For more than three decades, Mohammed Belhaj has been taking the same hour-long walk to his all-English bookshop, the only one of its kind in Morocco’s capital city.
Rabat – If you don’t have wrinkles on your forehead, says Mohammed Belhaj, the books you’re reading aren’t making you think enough. This is one of the many book-related life mottos the owner of Rabat’s only all-English bookstore lives by.
On most days sunlight streams into Belhaj’s narrow shop as he affectionately dusts off spines and meticulously checks that each book is placed on the right shelf. The wrinkles on his forehead are accentuated by the beams of light reflecting off the glasses perched on his nose.
“These are all of my children,” Belhaj told Morocco World News, gesturing at the—by his own estimation—10,000 books in his store. “They make me feel all the emotions between happy and sad. They shape my personality every day.”
The business of books
Throughout his adolescence and into adulthood, Belhaj remembers constantly struggling to find English books to read.
At the age of 44, Belhaj had enough of what felt like an eternal struggle and opened Rabat’s first and only all-English bookstore in 1985.
That same year, Mikhail Gorbachev became the leader of the Soviet Union, Calvin and Hobbes comic strips had just made its debut, and Nintendo was released. Ever since, Belhaj’s regiment of books has grown a tenfold, his hair has gone white, and the word he would use to describe Rabat would no longer be “sleepy.”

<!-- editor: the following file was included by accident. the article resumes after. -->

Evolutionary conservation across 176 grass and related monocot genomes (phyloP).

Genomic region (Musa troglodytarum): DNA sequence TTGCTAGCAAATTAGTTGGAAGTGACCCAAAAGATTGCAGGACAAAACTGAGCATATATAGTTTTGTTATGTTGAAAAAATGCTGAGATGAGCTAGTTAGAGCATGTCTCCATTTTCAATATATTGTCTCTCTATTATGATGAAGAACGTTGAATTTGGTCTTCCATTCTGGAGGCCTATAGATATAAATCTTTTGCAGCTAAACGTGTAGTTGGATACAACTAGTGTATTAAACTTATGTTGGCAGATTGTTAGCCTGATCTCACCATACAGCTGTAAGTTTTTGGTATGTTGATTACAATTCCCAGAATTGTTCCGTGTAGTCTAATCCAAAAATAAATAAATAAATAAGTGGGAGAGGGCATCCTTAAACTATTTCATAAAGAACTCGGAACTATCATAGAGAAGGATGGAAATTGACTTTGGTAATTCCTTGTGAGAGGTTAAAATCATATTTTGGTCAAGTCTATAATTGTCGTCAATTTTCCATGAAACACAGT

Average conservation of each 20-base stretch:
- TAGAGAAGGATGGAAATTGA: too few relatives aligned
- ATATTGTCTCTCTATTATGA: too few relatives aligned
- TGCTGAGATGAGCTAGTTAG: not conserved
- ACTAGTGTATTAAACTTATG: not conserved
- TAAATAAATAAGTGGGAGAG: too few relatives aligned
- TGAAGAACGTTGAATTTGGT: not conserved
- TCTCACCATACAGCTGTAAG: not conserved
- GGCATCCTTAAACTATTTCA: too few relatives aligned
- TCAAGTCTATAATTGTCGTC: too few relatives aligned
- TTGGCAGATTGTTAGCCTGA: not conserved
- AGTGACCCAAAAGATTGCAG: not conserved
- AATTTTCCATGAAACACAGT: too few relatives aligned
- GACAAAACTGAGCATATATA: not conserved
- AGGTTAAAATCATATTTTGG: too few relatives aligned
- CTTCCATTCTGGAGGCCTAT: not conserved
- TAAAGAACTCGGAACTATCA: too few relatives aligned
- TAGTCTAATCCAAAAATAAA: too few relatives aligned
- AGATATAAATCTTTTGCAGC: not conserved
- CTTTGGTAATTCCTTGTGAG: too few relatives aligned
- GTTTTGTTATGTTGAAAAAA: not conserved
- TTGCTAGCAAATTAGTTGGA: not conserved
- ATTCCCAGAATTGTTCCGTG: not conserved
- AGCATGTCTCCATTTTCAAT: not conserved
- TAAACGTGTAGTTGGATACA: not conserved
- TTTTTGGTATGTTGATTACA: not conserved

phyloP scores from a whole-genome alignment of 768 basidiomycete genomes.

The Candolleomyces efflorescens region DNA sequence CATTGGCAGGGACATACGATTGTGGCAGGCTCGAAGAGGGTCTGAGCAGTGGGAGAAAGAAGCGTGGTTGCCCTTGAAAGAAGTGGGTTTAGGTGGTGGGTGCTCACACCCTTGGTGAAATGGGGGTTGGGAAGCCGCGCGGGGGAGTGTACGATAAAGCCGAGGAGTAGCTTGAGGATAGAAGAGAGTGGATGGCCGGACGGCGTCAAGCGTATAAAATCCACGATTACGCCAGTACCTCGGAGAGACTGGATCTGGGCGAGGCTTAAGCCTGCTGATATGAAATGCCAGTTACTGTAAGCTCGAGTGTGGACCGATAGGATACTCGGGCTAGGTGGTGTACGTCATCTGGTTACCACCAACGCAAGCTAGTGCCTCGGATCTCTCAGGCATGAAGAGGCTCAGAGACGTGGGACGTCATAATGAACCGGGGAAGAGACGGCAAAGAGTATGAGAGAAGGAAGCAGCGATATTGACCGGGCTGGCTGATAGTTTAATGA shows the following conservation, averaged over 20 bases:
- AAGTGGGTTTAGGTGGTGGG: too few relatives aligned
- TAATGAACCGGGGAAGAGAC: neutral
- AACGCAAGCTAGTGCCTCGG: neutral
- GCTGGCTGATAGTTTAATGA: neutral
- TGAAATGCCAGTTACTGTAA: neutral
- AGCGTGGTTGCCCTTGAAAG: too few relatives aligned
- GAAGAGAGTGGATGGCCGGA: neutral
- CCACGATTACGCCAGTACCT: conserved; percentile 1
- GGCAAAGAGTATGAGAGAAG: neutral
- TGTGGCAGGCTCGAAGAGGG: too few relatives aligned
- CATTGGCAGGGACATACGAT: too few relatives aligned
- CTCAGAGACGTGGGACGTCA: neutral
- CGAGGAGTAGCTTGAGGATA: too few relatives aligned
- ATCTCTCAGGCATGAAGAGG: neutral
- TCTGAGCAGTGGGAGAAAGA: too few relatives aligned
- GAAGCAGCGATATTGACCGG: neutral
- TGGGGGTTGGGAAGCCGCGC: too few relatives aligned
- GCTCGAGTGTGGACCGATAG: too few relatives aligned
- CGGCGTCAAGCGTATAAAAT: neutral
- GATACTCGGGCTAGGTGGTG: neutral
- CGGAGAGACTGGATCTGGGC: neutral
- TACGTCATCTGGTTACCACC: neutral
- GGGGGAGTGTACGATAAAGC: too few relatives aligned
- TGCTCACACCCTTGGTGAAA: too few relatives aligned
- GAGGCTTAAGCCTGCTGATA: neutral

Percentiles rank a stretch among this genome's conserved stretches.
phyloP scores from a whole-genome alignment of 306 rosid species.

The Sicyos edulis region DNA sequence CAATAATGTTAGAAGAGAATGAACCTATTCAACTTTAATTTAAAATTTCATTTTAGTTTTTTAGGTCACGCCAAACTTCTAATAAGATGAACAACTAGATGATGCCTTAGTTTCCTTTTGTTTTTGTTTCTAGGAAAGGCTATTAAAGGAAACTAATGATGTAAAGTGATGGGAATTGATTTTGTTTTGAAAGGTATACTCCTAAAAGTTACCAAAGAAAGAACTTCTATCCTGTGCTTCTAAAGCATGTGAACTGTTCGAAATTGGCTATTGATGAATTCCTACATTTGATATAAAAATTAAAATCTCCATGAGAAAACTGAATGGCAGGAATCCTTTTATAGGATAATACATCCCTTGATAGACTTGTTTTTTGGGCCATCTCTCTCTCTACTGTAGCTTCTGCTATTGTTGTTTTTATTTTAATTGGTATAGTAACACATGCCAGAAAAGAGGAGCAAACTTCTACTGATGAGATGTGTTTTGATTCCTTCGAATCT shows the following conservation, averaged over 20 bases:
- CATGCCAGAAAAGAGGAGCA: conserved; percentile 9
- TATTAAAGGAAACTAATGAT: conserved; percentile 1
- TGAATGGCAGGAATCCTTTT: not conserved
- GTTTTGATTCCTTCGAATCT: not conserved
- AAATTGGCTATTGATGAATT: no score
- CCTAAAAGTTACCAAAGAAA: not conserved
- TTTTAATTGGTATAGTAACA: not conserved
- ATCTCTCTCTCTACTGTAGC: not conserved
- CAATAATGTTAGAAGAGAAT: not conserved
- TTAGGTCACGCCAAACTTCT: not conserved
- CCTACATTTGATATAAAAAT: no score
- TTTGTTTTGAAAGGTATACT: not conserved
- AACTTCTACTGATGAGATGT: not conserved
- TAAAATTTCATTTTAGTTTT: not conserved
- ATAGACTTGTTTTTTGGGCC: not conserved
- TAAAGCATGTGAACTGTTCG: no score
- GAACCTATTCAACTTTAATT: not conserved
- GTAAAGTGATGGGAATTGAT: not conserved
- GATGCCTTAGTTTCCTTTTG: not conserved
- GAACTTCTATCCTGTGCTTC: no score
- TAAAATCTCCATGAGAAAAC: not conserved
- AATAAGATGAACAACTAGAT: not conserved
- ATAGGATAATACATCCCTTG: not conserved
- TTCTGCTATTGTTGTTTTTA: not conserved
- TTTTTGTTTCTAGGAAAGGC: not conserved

One of the only things that hasn’t changed is how he runs his shop.
Like many of his generation, born during the height of World War II, Belhaj has stubbornly refused to go digital—everything in his shop is done by hand. Even though he acknowledges some of the positives of digitization, Belhaj has remained an ardent believer in the power of the human mind.
Spend enough time flipping through his books and you’ll land on at least three pages that have been carefully hand-stamped with the store’s logo. Peruse the aisles long enough and you’ll hear the rustle of his hand-written inventory list.
“My mind is my computer and my hand is my mouse,” Belhaj said.
Each day, Belhaj says, he can make from around one to 30 sales. He hardly keeps track, however. Having already lowered the prices of most of his books to make them more affordable, he focuses on his interactions with customers.
“There is something spiritual about the relationship between the owner of a bookstore and the people who buy his books. There is a blind trust between the two. They trust me to provide them the best books and I trust them to keep me in business,” Belhaj said, gently tapping the tome he records all his sales in.
Belhaj orders all of the store’s books directly from the publisher, his wishlist is based on recommendations and requests of customers.
“There is nothing quite like the look in someone’s eyes when you finally get to give them the book they wanted,” Belhaj said. “It’s a look that never gets old.”
While the look remains the same, the customers giving them to him have changed throughout the years.